Asterisk: Always On

By Digium Webteam

In the last 15 years, there has been a significant shift in the focus of development from the concept of “compute” to “interact”.  While there is certainly a spectacular improvement in the ability of machines to store, calculate, and interpret data, I would suggest that the ability of individuals to interact with and easily access, understand, and modify that data is that which has been the most powerful factor in the spread of information systems into all facets of life.

There are four basic methods that people use to interact with computing systems: eyes (seeing screens), hands (keyboards, mice, or other I/O systems), ears, and mouth (spoken commands.)  There is currently a wealth of methods for interaction with eyes and hands – humans are primarily visual animals, so this comes as no surprise.  And humans are marvelous communicators verbally – we convey most of our sophisticated information in spoken language (even these words you see on the screen, a visual interface, are artifacts of our ability to talk.)  The first widespread technology that many people were exposed to, and certainly the largest network that has been built, is the telephone system.  But there still remains a gap between the screen-based world and the sound-based world.  Using spoken language is our first choice for communications, but unless the other person is standing within earshot it still takes a back seat to visual communications methods when computers are involved.  I think this is about to change for the better.  Voice interaction will not replace visual, but Asterisk is enabling it to close the gap a bit by providing a useful voice toolkit to cutting-edge developers as well as back-office pragmatists.  It’s easy and fast to get Asterisk bolted on to your existing application.  The only thing that is trailing a bit are control methods for devices (mobile phones) to allow quick access to microphone/speakers, and similar control planes for desktop machines that would allow transparent direction of audio in a secure way.  All of the basic components exist, so now we’re down to politics of device control.  Having “always on” communications via Asterisk that is available without even touching a keypad or looking at a screen – that’s what I envision happening, given what I can see from some of the devices and directions that are evident.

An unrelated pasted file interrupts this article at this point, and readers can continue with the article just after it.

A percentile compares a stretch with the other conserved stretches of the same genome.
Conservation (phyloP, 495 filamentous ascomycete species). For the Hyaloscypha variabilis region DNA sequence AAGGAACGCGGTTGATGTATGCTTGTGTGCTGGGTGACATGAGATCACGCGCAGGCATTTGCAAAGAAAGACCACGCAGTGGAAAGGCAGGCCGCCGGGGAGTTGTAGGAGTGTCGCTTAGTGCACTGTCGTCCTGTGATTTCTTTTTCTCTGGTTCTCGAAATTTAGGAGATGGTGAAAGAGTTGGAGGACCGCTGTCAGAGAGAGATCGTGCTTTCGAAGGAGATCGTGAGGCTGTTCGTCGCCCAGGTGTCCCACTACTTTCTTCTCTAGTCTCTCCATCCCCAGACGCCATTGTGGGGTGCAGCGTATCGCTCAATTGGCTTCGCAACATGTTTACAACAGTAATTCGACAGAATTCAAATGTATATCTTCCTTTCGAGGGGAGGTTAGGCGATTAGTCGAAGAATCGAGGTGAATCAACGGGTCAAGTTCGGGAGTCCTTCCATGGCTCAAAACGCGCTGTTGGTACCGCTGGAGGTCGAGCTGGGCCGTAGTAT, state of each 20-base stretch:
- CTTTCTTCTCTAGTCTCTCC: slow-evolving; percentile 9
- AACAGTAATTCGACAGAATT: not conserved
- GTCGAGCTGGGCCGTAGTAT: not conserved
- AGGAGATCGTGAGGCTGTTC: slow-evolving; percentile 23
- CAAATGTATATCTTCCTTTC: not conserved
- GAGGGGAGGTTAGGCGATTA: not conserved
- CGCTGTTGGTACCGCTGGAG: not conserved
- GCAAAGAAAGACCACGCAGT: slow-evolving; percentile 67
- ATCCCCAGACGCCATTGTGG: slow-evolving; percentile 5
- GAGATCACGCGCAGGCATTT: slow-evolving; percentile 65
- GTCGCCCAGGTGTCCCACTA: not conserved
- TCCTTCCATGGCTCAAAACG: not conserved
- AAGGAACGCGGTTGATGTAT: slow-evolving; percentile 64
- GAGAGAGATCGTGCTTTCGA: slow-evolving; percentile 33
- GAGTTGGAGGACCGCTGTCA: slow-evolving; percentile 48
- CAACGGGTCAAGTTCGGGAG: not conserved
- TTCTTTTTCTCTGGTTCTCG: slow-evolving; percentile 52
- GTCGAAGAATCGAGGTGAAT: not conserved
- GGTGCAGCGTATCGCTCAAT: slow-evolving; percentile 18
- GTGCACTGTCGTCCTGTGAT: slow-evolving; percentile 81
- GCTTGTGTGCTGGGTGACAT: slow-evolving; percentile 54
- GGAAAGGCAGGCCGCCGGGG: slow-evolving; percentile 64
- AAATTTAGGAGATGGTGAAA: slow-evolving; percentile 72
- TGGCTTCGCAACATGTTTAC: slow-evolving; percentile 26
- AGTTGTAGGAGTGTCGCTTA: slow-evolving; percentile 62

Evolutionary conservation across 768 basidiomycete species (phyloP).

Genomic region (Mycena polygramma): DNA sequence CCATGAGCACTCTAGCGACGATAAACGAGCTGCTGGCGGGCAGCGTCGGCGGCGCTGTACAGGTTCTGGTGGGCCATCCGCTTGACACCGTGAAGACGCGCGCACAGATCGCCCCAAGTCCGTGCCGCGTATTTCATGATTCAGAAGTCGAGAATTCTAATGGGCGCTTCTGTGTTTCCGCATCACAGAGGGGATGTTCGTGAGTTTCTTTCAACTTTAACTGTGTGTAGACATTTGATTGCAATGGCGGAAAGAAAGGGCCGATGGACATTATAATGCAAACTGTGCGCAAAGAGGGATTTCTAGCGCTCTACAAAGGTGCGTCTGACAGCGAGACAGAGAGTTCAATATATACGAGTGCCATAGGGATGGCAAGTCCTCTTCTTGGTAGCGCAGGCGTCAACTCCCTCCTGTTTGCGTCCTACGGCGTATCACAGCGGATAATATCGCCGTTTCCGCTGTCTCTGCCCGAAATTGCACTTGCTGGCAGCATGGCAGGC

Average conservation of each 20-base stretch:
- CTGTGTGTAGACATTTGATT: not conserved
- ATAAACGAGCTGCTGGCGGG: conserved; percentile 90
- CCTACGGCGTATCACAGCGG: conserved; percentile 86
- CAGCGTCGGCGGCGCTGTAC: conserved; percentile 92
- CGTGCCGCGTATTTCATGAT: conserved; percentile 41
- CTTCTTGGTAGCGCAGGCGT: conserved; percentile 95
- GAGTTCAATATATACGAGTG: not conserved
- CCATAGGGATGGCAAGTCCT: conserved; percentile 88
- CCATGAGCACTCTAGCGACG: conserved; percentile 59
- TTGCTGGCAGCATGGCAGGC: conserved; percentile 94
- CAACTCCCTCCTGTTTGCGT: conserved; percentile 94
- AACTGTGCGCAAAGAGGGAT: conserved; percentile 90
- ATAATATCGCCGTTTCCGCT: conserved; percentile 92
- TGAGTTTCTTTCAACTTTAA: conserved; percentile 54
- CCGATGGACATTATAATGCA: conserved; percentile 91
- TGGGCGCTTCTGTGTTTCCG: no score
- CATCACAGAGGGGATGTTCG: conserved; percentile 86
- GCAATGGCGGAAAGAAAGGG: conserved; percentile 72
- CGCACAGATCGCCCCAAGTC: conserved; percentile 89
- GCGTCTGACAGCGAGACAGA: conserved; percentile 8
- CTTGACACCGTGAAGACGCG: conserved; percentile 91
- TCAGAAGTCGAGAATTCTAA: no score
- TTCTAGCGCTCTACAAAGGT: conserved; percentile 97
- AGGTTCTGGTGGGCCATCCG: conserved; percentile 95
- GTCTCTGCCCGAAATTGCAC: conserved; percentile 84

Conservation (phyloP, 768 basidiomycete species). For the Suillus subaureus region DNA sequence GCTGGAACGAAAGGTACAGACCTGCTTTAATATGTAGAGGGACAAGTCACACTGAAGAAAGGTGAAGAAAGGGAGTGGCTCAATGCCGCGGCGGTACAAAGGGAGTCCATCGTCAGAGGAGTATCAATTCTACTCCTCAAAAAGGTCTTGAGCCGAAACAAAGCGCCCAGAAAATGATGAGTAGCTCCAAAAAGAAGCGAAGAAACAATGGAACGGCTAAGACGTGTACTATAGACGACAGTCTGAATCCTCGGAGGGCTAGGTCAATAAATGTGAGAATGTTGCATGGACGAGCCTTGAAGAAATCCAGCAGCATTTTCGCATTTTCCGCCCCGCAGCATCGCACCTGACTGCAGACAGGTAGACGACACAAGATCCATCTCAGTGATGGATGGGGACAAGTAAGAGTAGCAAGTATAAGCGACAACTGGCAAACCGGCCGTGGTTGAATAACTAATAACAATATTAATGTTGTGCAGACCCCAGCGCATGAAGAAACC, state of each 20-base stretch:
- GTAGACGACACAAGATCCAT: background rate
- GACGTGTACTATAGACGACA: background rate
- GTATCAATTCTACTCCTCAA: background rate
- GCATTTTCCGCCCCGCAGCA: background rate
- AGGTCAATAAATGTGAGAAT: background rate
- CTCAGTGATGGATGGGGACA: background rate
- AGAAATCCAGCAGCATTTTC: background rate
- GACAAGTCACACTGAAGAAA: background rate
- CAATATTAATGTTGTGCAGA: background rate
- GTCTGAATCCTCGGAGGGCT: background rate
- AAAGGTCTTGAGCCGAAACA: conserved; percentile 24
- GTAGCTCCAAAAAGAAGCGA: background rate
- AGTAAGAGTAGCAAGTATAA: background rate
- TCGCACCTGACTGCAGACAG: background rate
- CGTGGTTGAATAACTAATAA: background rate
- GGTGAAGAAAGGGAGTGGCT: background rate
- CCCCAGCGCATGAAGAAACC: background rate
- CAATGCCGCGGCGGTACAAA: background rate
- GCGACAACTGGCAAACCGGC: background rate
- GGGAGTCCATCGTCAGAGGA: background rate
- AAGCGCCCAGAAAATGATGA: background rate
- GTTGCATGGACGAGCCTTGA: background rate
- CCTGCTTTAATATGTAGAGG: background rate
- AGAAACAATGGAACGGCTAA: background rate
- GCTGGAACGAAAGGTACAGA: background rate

Earlier this year as part of a conference, I had the chance to use some of the “secret-service” type radio connections, with a discreet headset and a lapel microphone.  This was an eye-opening experience – it was amazingly productive!  I’m very familiar with PTT phones and I’ve never been very impressed, but a ubiquitous device that is basically “implanted” in the ear and had selectable broadcast/unicast capabilities was surprisingly useful in a small working group.  No fumbling for the device, fiddling with the screen or keypad, no “broadcast” messages that everyone in the room could hear.  The combination of this type of system bolted into Asterisk with voice-recognition systems and scripts – THAT would be great.  And easy.  And inexpensive.  There is a whole industry growing around those kinds of tools, and Asterisk is the ideal platform to bridge between existing screen-based tools and their audio counterparts.  (Yes, I know about some of the tools that exist already, but they’re typically in the $XXXk range for systems like Vocera – when they’re $0k for Asterisk, then innovation will really heat up.)

Already Asterisk is being grafted onto real-time communications tools.  Google search found Asterisk Radio Networks and Wisconsin Emergency Communications (WeComm) on my first keyword entry.  This is GREAT stuff, and I’m sure there are many more small projects out there linking new hardware and new software together with Asterisk as the glue.  Radios are great, but they’re a niche – the real target is the mobile device.

There are iPhone and Android development efforts to graft Asterisk connection methods into mobile devices.  Android has great promise for replacing the peer-to-peer radio model with a network model.  There are rumors (you know who you are) about highly-integrated free Flash plugins for Asterisk being developed by third-party OSS developers.  Getting into the code under the hood on Android and letting it work more seamlessly with VoIP systems built on Asterisk – that will be fun to watch.  And it’s happening already.  Hang on, if you think the volume is loud now about Asterisk being built into everything, the next year is going to be deafening!

JT

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